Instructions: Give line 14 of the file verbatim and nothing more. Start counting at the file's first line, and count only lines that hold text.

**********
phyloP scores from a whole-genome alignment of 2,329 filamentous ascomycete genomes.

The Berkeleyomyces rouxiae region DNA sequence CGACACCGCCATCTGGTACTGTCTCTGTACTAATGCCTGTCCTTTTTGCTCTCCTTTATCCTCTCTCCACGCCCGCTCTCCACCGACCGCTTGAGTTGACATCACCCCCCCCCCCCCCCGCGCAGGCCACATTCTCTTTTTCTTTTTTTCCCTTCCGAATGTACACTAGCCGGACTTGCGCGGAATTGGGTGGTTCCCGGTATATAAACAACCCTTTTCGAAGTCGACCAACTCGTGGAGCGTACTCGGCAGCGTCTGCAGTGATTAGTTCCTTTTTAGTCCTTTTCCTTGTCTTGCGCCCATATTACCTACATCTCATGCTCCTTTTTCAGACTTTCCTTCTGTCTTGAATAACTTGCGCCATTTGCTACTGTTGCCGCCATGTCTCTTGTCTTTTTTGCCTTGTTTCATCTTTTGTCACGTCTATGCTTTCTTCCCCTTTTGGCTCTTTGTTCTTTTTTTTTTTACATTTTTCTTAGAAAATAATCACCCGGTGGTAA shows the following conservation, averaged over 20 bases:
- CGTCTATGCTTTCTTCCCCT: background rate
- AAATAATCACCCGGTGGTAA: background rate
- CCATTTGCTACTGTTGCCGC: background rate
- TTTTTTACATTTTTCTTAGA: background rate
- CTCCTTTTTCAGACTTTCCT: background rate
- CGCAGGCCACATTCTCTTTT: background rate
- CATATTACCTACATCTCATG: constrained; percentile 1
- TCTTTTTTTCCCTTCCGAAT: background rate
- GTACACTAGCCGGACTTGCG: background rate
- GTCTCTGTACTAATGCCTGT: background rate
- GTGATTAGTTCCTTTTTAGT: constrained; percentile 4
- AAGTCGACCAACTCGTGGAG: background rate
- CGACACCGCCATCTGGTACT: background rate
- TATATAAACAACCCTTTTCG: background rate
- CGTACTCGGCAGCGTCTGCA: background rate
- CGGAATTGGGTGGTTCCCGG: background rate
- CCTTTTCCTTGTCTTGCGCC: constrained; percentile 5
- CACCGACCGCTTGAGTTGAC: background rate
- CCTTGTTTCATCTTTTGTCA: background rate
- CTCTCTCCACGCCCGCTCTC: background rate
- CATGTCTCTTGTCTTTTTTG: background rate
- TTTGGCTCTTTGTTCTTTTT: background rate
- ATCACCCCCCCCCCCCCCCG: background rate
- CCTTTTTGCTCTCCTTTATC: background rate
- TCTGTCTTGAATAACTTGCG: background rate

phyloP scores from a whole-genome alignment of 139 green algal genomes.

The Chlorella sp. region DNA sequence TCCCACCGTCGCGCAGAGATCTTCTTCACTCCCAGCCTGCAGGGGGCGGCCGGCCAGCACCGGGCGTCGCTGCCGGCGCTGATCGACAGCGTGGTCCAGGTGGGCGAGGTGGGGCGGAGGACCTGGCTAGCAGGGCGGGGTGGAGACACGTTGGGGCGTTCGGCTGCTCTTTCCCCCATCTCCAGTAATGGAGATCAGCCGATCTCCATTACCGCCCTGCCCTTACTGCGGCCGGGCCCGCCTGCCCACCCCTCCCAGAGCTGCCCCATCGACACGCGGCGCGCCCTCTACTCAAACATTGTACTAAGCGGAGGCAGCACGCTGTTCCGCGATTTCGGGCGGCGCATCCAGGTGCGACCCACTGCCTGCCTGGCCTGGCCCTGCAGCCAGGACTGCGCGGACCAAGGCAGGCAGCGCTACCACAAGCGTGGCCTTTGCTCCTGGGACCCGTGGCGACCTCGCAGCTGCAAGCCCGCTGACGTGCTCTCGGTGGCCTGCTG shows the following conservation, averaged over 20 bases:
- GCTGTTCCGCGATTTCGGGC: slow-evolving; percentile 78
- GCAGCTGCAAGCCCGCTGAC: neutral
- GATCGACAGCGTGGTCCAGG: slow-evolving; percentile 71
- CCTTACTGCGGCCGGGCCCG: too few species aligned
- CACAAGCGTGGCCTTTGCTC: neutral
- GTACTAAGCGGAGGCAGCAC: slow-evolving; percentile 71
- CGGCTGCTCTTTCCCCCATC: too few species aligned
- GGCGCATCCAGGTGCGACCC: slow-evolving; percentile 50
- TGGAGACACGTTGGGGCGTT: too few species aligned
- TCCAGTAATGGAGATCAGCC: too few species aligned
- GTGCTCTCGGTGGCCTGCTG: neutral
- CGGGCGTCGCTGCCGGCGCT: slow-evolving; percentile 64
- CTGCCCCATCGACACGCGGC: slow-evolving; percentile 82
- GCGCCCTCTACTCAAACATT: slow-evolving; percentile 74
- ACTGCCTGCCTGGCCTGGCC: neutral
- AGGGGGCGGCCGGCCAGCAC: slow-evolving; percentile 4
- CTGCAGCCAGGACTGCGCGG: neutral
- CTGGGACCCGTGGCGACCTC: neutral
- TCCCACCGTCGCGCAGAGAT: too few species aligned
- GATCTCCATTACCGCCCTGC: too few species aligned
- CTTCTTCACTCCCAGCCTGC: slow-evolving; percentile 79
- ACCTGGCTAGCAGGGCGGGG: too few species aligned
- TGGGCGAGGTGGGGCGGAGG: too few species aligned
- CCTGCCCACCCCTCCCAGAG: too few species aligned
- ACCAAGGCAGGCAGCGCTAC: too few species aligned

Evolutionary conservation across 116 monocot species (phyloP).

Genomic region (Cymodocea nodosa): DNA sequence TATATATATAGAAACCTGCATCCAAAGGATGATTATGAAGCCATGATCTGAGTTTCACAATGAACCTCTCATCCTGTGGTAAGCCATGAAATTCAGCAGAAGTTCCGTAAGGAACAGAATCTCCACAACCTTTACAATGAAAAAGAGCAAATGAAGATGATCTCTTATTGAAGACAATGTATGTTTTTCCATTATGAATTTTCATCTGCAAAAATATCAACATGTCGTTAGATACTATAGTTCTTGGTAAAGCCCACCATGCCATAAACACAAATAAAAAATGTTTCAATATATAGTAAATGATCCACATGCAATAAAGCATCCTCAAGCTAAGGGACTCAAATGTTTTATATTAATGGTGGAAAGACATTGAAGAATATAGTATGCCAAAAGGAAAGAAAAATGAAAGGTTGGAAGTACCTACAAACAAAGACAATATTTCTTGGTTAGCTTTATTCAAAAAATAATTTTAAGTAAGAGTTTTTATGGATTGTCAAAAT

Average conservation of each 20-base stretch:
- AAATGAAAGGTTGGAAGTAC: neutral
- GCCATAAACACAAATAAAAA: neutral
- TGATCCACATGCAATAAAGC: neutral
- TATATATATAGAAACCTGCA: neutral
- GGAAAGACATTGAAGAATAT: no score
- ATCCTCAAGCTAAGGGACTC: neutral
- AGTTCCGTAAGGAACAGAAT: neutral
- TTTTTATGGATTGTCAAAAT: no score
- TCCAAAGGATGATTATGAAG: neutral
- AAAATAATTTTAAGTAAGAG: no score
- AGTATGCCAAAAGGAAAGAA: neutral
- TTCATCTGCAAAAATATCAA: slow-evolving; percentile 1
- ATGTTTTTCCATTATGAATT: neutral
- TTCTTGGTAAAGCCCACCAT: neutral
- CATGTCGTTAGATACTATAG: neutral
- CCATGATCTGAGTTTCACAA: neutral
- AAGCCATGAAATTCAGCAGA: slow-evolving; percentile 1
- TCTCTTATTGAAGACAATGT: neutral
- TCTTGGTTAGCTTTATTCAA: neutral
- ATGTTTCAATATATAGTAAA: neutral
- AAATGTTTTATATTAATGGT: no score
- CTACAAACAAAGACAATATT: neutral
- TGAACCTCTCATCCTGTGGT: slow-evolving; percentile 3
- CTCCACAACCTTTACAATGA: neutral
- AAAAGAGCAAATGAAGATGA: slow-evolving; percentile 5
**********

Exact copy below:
- AAGTCGACCAACTCGTGGAG: background rate